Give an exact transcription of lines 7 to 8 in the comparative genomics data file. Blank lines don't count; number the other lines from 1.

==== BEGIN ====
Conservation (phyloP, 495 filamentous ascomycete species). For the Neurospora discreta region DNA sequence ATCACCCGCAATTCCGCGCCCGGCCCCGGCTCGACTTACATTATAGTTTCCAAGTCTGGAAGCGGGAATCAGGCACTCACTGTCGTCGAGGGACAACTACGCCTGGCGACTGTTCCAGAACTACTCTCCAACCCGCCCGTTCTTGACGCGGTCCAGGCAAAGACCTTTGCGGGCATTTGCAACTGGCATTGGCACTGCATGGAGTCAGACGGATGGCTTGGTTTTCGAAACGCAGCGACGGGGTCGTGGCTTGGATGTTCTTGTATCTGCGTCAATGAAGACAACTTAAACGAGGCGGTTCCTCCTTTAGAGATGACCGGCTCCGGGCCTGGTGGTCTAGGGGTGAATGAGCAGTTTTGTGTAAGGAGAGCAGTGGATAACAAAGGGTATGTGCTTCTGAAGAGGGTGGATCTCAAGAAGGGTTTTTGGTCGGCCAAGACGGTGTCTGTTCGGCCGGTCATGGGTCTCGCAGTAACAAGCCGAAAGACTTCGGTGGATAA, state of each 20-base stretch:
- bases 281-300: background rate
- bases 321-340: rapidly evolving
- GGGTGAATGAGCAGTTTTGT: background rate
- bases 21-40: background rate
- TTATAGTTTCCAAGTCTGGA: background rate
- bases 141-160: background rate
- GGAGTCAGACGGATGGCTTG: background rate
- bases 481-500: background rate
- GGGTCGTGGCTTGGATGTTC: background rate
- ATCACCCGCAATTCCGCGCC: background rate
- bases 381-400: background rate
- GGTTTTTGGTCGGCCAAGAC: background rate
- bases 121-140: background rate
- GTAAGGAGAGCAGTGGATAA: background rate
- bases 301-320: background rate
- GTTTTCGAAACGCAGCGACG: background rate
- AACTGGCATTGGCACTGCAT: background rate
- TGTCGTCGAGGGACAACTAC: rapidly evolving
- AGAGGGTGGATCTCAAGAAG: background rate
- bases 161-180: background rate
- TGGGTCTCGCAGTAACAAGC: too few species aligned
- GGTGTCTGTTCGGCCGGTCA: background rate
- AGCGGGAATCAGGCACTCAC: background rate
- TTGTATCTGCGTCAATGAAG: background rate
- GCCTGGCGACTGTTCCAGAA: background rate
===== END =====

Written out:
- bases 141-160: background rate
- GGAGTCAGACGGATGGCTTG: background rate